Regavim, an NGO that monitors unlawful Arab building in Israel, discovered an illegal road built by the Palestinian Authority and funded by the European Union.
By: United with Israel Staff
The European Union (EU) has funded an illegal road built by the Palestinian Authority (PA) on territory under Israeli administration, Regavim, a research-based legal advocacy NGO dedicated to ensuring accountable use of Israel’s national land, charged.
“Regavim caught the PA red handed building a terror road in Area C near Tekoa (a Jewish community in Judea). The funding for the illegal road was proudly provided by the EU,” the NGO stated on its Facebook page.
Under the 1993 Oslo Accords – signed not only by Israel and the PA, but also by the EU, among other parties – while the PA maintains full or partial control over Areas A and B in Judea-Samaria, in Area C, Israel maintains exclusive military and civilian authority, including in issues of planning and construction.
This is not the first time Regavim has accused the EU of funding illegal Palestinian construction, with documented evidence.
According to an article in February 2015 in the UK’s Daily Mail, for instance, “More than 400 EU-funded Palestinian homes have been erected in Area C of the West Bank (Judea and Samaria), which was placed under Israeli jurisdiction during the Oslo Accords – a part of international law to which the EU is a signatory. The Palestinian buildings, which have no permits, come at a cost of tens of millions of Euros in public money, a proportion of which comes from the British taxpayer. This has raised concerns that the EU is using valuable resources to take sides in a foreign territorial dispute.”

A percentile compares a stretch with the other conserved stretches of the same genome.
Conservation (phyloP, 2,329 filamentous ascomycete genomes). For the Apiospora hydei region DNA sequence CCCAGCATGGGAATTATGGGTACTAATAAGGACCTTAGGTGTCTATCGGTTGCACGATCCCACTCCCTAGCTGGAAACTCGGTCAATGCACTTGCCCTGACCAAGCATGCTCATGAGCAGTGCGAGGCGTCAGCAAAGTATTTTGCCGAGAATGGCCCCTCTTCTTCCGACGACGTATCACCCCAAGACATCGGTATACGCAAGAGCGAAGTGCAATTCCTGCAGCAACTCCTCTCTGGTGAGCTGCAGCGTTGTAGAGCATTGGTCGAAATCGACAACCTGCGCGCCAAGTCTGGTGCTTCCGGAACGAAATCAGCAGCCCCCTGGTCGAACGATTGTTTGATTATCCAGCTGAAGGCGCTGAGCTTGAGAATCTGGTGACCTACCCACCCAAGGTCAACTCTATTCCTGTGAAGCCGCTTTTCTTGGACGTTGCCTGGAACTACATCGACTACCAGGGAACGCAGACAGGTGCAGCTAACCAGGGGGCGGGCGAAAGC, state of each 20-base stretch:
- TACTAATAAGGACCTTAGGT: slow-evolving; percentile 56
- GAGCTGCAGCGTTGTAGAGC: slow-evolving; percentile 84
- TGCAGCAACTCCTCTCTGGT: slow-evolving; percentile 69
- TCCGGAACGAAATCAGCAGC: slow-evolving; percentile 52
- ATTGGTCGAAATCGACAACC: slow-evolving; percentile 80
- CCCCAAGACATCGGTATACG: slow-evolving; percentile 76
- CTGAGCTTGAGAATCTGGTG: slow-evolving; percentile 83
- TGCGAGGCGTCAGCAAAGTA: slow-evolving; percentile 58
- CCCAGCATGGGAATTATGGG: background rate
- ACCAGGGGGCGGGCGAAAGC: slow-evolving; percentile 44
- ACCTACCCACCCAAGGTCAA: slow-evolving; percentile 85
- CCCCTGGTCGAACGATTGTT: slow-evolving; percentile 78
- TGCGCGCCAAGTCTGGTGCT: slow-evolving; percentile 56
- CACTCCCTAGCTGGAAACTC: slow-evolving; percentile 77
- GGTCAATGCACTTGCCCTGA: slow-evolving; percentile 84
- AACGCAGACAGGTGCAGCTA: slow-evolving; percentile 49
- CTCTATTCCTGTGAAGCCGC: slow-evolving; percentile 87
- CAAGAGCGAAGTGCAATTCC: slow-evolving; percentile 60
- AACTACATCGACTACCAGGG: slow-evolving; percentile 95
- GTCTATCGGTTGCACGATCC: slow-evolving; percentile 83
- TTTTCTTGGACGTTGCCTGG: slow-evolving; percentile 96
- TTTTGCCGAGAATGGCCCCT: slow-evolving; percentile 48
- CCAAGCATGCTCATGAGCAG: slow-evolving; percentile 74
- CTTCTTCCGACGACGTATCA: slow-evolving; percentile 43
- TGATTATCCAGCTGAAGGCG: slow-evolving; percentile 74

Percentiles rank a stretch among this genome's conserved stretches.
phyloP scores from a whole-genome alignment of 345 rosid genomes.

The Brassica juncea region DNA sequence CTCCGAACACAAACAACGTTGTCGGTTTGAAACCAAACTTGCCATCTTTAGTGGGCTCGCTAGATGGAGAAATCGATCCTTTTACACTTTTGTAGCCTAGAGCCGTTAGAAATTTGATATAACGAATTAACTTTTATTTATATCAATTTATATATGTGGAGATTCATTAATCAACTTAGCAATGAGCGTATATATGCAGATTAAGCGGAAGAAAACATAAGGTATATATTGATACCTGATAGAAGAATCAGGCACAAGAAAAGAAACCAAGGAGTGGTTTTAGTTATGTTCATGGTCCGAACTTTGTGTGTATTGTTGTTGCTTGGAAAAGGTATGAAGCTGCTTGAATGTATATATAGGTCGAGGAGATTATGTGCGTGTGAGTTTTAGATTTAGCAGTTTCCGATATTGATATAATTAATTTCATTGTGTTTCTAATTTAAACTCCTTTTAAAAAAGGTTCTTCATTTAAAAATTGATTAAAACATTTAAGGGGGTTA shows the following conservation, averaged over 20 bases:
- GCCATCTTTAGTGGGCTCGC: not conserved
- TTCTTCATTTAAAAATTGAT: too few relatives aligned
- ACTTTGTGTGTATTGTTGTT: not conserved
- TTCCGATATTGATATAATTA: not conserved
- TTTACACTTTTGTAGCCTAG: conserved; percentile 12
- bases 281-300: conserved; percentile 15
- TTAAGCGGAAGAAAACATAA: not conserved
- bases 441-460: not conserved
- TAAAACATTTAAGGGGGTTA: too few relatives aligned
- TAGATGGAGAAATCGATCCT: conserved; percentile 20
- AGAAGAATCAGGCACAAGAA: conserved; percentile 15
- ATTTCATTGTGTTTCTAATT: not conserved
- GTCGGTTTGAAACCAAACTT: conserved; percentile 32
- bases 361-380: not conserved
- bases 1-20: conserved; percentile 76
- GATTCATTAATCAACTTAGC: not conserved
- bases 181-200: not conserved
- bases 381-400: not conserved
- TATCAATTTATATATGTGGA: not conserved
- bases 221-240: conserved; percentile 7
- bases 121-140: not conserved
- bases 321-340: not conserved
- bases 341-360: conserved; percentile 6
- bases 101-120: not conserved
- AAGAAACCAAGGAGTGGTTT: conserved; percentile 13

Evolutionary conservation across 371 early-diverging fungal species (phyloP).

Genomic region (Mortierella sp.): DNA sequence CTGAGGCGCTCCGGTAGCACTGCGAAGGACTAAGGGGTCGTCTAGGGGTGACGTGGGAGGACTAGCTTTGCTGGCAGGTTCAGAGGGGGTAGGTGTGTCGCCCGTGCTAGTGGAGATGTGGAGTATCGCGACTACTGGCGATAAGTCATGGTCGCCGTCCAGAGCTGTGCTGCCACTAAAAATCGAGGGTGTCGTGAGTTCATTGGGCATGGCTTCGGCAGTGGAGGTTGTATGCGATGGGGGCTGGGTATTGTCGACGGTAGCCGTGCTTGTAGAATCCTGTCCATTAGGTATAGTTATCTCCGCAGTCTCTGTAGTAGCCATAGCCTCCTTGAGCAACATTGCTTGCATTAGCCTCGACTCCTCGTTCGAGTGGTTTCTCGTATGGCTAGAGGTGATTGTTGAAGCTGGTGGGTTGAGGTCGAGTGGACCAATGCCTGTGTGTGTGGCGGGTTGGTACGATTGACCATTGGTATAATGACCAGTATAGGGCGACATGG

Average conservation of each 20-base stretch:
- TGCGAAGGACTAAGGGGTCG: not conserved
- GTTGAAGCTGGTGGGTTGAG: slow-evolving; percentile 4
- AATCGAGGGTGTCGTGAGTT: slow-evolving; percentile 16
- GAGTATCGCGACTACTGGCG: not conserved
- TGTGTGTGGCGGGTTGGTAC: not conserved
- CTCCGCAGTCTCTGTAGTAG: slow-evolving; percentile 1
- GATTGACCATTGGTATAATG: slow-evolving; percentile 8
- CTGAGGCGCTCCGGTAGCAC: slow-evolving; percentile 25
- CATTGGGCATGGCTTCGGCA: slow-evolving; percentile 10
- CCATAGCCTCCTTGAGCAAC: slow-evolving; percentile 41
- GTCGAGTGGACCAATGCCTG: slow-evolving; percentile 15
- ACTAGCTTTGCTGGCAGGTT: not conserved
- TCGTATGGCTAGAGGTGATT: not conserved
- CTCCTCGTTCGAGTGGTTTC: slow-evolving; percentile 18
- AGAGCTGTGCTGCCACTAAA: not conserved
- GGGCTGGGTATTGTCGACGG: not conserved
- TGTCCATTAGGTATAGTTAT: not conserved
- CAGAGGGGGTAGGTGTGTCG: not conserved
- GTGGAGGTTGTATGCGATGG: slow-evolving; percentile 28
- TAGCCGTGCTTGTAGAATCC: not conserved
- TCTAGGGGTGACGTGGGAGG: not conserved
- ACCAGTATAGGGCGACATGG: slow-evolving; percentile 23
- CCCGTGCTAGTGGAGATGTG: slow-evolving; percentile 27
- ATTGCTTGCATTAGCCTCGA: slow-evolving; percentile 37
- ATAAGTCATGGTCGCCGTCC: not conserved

Two weeks ago, Regavim filed a court case against the new illegal construction. The road, which allegedly includes about 10 kilometers already paved, extends beyond Palestinian Authority (PA)-administered territory into Gush Etzion and towards the Dead Sea.
Member of Knesset Bezalel Smotrich turned to Defense Minister Moshe Ya’alon, warning of the symbolic and practical meaning of the road’s construction, Ynet reported.
The issue is expected to be raised for discussion at the Knesset’s Subcommittee for Foreign Affairs and Defense, Ynet said, where a number of lawmakers will seek explanation as to why work on the road hasn’t been stopped and demand that the state begin demolition work on the already-existing infrastructure.
‘Strategic Impediment of the Highest Order’
“This road is a snake in the grass,” Oved Arad, head of the land division of Regavim, said, according to Arutz-7. “We are talking about a strategic impediment of the highest order. According to the Oslo accords, this is the only spot where Israel can construct this important road that can connect from Gush Etzion to the Dead Sea and from there to the Jordan Valley and the Arava.
“If the Palestinians build the road with EU funding, it will allow them to gain control of large amounts of Israeli land in the Judean Desert and to annex it to their control. Israel cannot give up on the land, and certainly not to allow foreign countries to come in and take it over.”
Not only would construction of the road appropriate land from Area C, which is legally under Israeli authority, but it would also increase the exposure of Israelis to Palestinian terrorists who throw rocks.
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